Reverb at Redtwist Theatre | Theater review

The supporting characters are more compelling than the predictably tortured musician at the heart of Leslye Headland's play.

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Photograph: Jan Ellen Graves

Mary Williamson and Peter Oyloe in Reverb at Redtwist Theatre

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Photograph: Jan Ellen Graves

Mary Williamson and Peter Oyloe in Reverb at Redtwist Theatre

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Photograph: Jan Ellen Graves

Peter Oyloe, Nick Vidal and Chris Chmelik in Reverb at Redtwist Theatre

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Photograph: Jan Ellen Graves

Peter Oyloe, Chris Chmelik and Nick Vidal in Reverb at Redtwist Theatre

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Photograph: Jan Ellen Graves

Peter Oyloe and Nick Vidal in Reverb at Redtwist Theatre

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Photograph: Jan Ellen Graves

Mary Williamson and Peter Oyloe in Reverb at Redtwist Theatre

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Photograph: Jan Ellen Graves

Mary Williamson and Peter Oyloe in Reverb at Redtwist Theatre

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Photograph: Jan Ellen Graves

Ashley Neal and Mary Williamson in Reverb at Redtwist Theatre

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Photograph: Jan Ellen Graves

Brittany Burch and Mary Williamson in Reverb at Redtwist Theatre

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Photograph: Jan Ellen Graves

Peter Oyloe in Reverb at Redtwist Theatre

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Photograph: Jan Ellen Graves

Brittany Burch and Peter Oyloe in Reverb at Redtwist Theatre

 

On my bus ride home from seeing Leslye Headland's Reverb, my iPod shuffled up a Pretenders song that turned out to be a pretty perfect soundtrack entry for Headland's portrait of the volatile relationship between a musician on the verge and his on-again, off-again girlfriend and inspiration. "I hurt you / ’cause you hurt me," Chrissie Hynde sings in the refrain, "so I hurt you / ’cause you hurt me."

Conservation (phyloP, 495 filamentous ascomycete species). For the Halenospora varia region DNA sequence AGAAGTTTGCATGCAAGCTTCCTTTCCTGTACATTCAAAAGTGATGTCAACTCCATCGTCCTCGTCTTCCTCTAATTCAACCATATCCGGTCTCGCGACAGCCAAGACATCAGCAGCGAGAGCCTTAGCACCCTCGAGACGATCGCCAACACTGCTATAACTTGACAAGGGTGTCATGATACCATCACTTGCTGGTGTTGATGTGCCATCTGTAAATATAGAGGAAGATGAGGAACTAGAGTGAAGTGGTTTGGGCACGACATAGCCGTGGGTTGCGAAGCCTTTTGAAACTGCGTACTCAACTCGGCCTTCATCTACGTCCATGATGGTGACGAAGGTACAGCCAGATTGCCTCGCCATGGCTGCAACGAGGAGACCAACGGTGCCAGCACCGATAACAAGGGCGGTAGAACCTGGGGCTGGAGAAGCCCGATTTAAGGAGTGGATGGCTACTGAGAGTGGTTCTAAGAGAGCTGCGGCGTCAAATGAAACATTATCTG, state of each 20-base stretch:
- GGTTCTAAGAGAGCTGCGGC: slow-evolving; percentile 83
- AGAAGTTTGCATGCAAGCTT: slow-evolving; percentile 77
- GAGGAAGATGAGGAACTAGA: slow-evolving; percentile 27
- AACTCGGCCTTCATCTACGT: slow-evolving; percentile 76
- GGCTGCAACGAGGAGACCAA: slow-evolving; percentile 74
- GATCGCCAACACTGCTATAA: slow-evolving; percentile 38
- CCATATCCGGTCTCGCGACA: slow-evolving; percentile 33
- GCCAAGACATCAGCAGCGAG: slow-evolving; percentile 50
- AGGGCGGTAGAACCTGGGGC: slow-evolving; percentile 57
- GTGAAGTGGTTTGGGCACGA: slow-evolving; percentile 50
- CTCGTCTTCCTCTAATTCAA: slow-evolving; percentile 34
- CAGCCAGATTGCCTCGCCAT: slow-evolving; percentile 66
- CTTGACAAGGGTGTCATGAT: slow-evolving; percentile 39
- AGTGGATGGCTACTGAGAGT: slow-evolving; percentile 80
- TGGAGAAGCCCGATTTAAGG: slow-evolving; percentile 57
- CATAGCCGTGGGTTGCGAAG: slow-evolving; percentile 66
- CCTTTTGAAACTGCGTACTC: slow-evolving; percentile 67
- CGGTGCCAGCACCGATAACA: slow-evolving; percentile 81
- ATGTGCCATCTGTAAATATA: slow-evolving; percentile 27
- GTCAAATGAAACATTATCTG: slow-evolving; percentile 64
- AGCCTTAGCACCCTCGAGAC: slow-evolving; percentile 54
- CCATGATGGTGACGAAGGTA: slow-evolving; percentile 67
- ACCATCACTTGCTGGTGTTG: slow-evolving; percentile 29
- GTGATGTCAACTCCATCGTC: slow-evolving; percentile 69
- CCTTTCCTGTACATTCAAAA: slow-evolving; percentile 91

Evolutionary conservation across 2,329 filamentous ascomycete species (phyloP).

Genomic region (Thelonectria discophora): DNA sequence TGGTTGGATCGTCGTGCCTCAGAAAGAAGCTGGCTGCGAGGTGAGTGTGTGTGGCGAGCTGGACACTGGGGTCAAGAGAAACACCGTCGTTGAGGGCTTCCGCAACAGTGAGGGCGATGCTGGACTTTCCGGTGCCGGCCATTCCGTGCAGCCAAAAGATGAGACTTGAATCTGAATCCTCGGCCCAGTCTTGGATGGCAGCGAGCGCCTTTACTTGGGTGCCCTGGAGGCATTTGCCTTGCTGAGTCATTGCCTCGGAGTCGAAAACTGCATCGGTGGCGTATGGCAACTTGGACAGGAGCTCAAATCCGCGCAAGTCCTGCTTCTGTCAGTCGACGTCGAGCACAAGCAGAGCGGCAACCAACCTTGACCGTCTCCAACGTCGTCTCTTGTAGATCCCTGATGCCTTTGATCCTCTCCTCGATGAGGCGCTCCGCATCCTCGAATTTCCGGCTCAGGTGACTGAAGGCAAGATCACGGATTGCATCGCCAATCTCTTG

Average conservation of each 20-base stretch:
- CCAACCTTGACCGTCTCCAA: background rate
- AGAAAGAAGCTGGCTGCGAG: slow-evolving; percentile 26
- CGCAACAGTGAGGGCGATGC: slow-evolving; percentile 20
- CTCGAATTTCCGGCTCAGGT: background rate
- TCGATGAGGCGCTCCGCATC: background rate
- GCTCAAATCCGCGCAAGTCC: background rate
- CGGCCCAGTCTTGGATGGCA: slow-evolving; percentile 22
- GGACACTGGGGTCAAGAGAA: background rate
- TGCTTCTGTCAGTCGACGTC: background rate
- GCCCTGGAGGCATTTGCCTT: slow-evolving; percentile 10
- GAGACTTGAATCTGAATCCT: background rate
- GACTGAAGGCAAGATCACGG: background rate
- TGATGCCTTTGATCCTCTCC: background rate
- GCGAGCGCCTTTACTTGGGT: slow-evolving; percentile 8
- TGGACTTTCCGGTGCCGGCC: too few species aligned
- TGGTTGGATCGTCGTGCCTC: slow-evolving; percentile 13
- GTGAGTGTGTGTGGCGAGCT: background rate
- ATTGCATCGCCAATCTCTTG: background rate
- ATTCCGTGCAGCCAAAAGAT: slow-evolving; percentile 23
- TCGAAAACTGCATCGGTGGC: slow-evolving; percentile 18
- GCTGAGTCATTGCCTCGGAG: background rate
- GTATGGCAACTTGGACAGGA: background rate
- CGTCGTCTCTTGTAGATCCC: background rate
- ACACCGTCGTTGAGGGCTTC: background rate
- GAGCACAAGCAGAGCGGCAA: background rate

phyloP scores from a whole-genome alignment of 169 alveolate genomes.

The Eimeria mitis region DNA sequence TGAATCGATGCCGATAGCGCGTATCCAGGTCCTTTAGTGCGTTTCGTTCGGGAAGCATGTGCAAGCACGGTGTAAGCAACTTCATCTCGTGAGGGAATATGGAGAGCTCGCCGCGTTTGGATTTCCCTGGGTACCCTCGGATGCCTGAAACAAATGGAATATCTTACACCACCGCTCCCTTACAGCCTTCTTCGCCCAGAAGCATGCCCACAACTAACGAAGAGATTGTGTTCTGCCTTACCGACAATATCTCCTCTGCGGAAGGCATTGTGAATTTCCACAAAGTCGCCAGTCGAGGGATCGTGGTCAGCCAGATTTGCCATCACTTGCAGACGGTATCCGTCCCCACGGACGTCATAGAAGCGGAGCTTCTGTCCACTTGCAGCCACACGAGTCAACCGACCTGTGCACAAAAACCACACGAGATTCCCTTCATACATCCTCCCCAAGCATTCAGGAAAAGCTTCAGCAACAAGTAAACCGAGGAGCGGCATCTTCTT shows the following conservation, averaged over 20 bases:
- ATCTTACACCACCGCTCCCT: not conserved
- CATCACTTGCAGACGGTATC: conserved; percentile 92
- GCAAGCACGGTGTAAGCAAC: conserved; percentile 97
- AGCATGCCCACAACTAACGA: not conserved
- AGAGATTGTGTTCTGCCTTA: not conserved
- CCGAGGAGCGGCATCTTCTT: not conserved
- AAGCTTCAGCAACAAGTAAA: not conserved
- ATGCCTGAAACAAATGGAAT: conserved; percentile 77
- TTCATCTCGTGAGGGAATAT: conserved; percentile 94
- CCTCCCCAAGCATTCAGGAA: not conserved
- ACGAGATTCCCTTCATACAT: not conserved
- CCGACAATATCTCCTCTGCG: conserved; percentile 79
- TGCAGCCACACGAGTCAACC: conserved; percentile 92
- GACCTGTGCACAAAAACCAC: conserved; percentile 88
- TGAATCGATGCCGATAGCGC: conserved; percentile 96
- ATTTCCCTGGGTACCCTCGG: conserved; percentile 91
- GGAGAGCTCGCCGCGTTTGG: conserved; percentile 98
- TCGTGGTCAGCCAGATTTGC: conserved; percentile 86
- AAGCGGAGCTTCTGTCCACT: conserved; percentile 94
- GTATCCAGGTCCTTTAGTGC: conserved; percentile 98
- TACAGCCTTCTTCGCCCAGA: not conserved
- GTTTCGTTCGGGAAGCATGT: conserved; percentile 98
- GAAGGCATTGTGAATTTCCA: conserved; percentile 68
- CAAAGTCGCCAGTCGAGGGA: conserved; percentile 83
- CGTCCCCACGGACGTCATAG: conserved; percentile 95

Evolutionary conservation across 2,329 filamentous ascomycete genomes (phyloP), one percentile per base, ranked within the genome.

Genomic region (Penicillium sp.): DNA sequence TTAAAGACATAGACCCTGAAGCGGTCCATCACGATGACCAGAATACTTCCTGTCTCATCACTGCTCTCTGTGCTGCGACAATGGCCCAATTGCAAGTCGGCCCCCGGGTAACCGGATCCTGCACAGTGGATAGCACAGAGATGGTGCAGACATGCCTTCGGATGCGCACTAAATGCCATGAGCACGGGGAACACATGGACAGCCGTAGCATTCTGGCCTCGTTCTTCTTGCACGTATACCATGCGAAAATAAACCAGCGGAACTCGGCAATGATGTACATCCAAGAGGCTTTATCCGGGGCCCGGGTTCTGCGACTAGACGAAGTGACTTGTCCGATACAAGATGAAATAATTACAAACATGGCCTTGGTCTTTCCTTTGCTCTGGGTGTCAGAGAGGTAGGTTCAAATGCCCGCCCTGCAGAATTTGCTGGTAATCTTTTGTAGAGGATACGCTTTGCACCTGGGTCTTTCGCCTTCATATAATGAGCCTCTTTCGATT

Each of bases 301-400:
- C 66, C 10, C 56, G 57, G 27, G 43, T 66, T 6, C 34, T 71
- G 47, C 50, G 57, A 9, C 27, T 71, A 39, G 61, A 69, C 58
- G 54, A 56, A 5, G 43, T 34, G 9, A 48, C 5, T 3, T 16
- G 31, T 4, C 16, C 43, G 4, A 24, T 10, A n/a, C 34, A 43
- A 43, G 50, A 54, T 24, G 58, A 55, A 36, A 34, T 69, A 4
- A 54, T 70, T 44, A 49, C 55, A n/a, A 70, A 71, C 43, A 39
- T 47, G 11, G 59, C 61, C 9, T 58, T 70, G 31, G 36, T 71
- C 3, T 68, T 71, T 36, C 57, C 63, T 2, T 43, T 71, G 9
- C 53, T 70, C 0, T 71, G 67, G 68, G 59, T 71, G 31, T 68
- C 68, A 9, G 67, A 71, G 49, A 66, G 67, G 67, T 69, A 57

That reciprocal cycle of hurt describes the violence both emotional and physical that marks the connection between Dorian (Peter Oyloe) and June (Mary Williamson). And using music as metaphor seems especially apt for a play that, like many such works set against the music industry, feels self-conscious in its attempts to establish cred by dropping names from Eric Clapton to Jeff Buckley, Arcade Fire to Apples in Stereo (not to mention references to the current landscape of music media, including name-checking Pitchfork and Stereogum).

Jonathan Berry's production for Edgewater's Redtwist Theatre—the Chicago premiere of a piece that had a staged reading at the Goodman as part of its New Stages Series in 2011—perhaps inadvertently emphasizes the divide between the two plays Headland has stuffed into one script. One is a biting satire of callous modern record-industry mores, featuring a delicious turn by Ashley Neal as a self-important music blogger. The other is the depiction of two damaged souls playing out their abusive upbringings via sadomasochistic sex games. 

Williamson finds all kinds of interesting corners to June's journey, and Brittany Burch brings a novel dignity to Dorian's born-again sister. But Oyloe, an actor of no small skill, is hampered by the numerous tics and generic tortured-artist bullshit the playwright assigns to his character, leaving Oyloe working uphill to earn our sympathy. To shift from the Pretenders to paraphrasing R.E.M.: Everybody hurts, dude.

 

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